Seaman and Other Maritime Workers Need to be Mindful of the Potential Hazards of Working on a Dock Working on a dock can be dangerous. Docks present various risks, and workers can – and do – suffer various types of injuries. While dock owners and employers should take steps to mitigate these risks, many fail to do so, and these failures often have severe consequences. So, why are docks dangerous? Here are seven examples of the risks many dock workers, boat mechanics, commercial divers, crewmembers, and other maritime employees face daily: 7 of the Biggest Risks of Working on a Dock 1. Slip-and-Fall Accidents Docks are often slippery, and the lack of any guardrails or safety rails means that workers risk going into the water when they slip and fall. Slip-and-fall accidents can also cause injuries when workers land on docks (or collide with dock boxes or other objects). Depending on whether a worker falls on the dock or into the water, injury risks from slip-and-fall accidents can range from sprains, fractures and concussions to lung damage from near-drowning incidents. 2. Underwater Hazards When workers fall into the water, underwater hazards can present risks for serious – and even fatal – injuries. The waters around docks are often littered with old pilings, lines, and objects dropped from the dock and docked boats. Colliding with these objects underwater can lead to severe cuts, soft tissue injuries, and broken bones (among other injuries). If a worker gets caught underwater or knocked unconscious, […]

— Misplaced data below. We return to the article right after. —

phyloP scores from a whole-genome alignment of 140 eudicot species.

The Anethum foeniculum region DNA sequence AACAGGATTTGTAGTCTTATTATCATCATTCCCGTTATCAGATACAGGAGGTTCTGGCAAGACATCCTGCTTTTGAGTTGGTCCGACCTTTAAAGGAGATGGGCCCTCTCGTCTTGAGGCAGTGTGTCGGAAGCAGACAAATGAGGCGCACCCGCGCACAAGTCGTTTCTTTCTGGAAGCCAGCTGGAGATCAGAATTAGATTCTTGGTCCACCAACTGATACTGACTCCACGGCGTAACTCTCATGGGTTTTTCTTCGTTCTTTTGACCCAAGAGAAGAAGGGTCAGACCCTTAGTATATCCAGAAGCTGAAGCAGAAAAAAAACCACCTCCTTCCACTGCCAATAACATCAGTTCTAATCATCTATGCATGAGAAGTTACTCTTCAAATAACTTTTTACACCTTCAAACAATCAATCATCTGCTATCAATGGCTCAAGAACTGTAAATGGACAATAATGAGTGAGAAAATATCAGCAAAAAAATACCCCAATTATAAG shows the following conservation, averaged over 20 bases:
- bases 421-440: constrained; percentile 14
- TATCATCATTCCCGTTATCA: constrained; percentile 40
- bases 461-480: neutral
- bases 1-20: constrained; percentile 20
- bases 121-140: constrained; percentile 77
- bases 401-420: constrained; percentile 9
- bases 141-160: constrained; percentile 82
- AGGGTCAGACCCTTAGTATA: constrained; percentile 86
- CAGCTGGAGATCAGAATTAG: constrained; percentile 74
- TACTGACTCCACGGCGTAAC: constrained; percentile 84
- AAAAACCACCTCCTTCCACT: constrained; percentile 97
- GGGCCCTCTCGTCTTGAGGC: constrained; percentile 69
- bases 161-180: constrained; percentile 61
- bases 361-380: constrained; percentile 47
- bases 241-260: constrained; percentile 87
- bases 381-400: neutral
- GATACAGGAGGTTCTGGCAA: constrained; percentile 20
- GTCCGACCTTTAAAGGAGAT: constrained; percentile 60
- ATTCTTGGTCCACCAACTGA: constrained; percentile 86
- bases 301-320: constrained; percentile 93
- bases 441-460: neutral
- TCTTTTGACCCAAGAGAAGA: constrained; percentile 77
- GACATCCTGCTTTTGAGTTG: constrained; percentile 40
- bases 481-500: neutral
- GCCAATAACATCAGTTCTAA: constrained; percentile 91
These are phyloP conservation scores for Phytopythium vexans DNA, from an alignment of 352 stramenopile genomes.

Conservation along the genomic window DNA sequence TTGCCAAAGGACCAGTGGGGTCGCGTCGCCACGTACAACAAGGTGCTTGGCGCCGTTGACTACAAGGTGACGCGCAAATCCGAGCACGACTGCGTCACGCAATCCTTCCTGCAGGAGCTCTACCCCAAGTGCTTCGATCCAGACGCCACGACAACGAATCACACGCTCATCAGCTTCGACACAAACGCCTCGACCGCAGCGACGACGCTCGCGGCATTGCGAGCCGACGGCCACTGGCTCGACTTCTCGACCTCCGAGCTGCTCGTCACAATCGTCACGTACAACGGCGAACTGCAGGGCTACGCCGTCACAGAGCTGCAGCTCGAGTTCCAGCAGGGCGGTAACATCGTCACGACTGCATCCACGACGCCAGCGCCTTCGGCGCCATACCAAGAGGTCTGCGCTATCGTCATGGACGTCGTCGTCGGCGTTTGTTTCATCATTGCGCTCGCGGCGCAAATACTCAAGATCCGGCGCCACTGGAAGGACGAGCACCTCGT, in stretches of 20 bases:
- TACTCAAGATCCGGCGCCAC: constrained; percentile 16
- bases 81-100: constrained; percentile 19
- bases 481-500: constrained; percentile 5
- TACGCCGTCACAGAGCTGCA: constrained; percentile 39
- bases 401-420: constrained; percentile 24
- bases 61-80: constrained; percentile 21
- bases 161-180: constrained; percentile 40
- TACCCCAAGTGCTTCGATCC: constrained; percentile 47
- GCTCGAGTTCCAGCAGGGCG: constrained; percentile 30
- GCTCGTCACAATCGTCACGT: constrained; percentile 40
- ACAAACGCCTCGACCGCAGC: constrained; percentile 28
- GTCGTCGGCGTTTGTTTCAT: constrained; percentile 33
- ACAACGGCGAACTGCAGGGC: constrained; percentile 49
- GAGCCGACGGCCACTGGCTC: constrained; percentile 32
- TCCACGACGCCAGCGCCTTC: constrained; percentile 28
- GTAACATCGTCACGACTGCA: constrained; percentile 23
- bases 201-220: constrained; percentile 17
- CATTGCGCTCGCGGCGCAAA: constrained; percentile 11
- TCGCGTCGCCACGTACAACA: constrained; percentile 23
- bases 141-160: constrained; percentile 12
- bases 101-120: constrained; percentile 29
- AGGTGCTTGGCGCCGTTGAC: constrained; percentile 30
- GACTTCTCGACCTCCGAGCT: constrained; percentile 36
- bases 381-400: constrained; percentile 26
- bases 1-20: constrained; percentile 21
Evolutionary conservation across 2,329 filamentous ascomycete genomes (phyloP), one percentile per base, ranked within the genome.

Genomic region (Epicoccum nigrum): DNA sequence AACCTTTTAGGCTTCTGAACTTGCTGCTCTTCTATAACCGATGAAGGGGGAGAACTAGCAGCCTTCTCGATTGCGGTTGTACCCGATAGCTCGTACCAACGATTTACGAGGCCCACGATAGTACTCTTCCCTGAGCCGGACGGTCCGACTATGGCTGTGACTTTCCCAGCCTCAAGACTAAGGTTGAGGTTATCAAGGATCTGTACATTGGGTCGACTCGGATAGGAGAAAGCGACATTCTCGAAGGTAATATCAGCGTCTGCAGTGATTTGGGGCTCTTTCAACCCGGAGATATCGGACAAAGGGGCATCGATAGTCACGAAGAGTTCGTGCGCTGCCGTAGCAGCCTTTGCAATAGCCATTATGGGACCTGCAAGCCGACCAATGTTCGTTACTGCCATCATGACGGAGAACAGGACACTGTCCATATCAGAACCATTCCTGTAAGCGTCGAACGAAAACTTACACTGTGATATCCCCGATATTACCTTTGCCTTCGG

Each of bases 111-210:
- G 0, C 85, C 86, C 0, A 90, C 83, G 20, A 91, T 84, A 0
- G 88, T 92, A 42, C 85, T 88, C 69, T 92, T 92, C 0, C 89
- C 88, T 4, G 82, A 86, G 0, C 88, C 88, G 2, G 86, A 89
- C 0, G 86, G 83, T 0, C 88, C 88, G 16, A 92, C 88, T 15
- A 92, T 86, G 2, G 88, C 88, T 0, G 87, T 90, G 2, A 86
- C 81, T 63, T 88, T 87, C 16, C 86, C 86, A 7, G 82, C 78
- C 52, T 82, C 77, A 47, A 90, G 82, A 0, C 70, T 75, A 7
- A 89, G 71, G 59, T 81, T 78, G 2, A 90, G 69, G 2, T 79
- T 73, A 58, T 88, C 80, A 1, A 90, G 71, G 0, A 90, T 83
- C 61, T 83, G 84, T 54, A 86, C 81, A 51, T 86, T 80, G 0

The Jones Act is a federal law that governs the liability of vessel operators and marine employers for work-related injuries or the death of an employee.